On 25 July 1609, an emigrant ship called the Sea Venture found itself in dire straits after battling a hurricane for three days. Battered and taking on water, she was deliberately beached on the reefs of what would later turn out to be Bermuda, allowing all 150 people aboard, plus one dog, to land safely.
Sea Venture, England’s first purpose-designed emigrant ship, set out from Plymouth on 2 June as the flagship of a seven-ship fleet heading for Jamestown, Virginia. In July, the ships ran into a serious storm and were separated. Sea Venture found herself alone and very far from Virginia.
The passengers and crew managed to strip the ship and construct two smaller vessels, Deliverance and Patience, both of which set sail in May 1610, finally reaching Jamestown on 23 May. A few of the members of the expedition died before Deliverance and Patience departed, including the wife and child of John Rolfe. Rolfe would go on to marry Chief Powhatan’s daughter, Pocahontas.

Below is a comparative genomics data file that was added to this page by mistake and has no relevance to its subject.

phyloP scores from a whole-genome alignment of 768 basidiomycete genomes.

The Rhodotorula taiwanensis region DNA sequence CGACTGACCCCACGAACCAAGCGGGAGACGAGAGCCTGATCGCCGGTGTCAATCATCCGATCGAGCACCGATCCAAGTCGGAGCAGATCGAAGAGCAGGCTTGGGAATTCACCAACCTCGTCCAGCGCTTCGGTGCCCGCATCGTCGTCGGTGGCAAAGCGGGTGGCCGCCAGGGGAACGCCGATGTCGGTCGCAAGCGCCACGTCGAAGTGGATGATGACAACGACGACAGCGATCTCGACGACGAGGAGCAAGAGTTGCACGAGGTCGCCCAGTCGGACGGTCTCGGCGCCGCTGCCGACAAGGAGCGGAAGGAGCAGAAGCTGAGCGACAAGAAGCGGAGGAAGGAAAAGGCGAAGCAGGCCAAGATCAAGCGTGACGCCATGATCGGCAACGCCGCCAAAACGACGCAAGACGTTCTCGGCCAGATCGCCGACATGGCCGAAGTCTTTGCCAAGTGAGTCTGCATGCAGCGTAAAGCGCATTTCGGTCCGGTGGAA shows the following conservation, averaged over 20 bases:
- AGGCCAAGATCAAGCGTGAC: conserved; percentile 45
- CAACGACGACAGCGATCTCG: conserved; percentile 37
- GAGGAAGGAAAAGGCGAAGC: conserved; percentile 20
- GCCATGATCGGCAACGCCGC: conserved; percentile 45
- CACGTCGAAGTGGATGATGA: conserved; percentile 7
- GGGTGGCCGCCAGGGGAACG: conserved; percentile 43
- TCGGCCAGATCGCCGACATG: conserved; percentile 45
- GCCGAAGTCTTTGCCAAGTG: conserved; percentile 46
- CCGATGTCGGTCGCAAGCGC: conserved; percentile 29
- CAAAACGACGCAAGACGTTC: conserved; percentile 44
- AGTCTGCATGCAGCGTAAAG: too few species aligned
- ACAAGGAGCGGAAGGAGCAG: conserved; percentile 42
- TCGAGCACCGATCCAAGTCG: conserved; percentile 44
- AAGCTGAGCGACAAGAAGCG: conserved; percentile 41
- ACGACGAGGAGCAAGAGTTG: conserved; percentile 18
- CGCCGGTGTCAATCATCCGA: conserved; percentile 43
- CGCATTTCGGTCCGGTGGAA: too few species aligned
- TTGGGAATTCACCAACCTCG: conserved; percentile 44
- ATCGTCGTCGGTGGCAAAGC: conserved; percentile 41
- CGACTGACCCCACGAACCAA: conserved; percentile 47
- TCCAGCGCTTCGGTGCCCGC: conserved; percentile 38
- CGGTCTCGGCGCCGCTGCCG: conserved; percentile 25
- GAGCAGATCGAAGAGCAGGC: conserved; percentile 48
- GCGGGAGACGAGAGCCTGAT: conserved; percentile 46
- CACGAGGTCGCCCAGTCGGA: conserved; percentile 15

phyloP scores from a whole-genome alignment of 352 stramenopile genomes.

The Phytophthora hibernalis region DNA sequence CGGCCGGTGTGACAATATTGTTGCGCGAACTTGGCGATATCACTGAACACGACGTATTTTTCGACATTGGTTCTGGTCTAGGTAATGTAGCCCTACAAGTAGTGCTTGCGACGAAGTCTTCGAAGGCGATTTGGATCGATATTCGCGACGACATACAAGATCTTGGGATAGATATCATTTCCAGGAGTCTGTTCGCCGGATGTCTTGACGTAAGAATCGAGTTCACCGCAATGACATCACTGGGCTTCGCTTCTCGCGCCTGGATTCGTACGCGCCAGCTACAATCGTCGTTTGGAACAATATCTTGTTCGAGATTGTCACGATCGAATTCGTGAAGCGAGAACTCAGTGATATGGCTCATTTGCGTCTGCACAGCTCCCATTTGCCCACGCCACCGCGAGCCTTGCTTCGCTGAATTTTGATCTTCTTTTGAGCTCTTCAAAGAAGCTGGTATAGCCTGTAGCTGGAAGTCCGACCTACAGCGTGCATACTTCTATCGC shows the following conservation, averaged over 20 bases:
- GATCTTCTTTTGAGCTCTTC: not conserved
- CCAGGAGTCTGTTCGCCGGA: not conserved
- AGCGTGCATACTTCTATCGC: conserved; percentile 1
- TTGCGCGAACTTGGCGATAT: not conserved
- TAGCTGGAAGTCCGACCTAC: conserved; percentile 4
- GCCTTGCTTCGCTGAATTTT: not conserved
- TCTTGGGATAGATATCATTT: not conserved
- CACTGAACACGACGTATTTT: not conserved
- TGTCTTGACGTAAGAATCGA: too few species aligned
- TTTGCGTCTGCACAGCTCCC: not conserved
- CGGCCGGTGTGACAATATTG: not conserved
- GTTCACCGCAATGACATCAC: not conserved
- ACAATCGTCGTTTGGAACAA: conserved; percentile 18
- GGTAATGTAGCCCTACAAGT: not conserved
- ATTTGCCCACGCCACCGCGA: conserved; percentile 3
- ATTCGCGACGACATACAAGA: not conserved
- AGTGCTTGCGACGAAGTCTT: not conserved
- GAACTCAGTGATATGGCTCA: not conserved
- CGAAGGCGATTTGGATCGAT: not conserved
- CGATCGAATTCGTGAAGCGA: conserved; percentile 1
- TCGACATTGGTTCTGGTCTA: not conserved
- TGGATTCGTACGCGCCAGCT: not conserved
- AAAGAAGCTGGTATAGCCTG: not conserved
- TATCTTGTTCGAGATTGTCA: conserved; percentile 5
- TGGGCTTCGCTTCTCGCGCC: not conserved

Deliverance and Patience found the Jamestown colony in serious trouble when they arrived. Of the 500 settlers who were part of the original expedition only 60 remained, and many of them were dying. They all took one look around, got back on their ships and set a course for England. Only the timely arrival of a relief fleet, which met them on the James River, saved the colony. The settlers returned, though a few of the seamen were sent back to Bermuda to secure provisions. One of them died there, another headed back to England, and three stayed, becoming the island’s only permanent inhabitants until the arrival of another ship in 1612.
Meanwhile, back in England, the story of the ship that was beached off of Bermuda reached Shakespeare’s ears and is said to have inspired The Tempest, which is said to have been written in 1610-11.
2 thoughts on “Any Excuse for a Vacation”
Very interesting, I never knew that Pocahontas’ future husband had been anywhere in the Americas before meeting Pocahontas. Also, let me get this straight: 3 people decided to stay in Bermuda by themselves? And they were there for nearly three years before anyone else came to the island?! That does not sound like very much fun at all!
I probably should have been a little bit clearer on those three guys who stayed behind. Two of them did not do so voluntarily–they were left when the two ships set sail (presumably after committing some sort of crime). I’m not sure why that other man chose to stay–maybe he really wanted to work on his tan?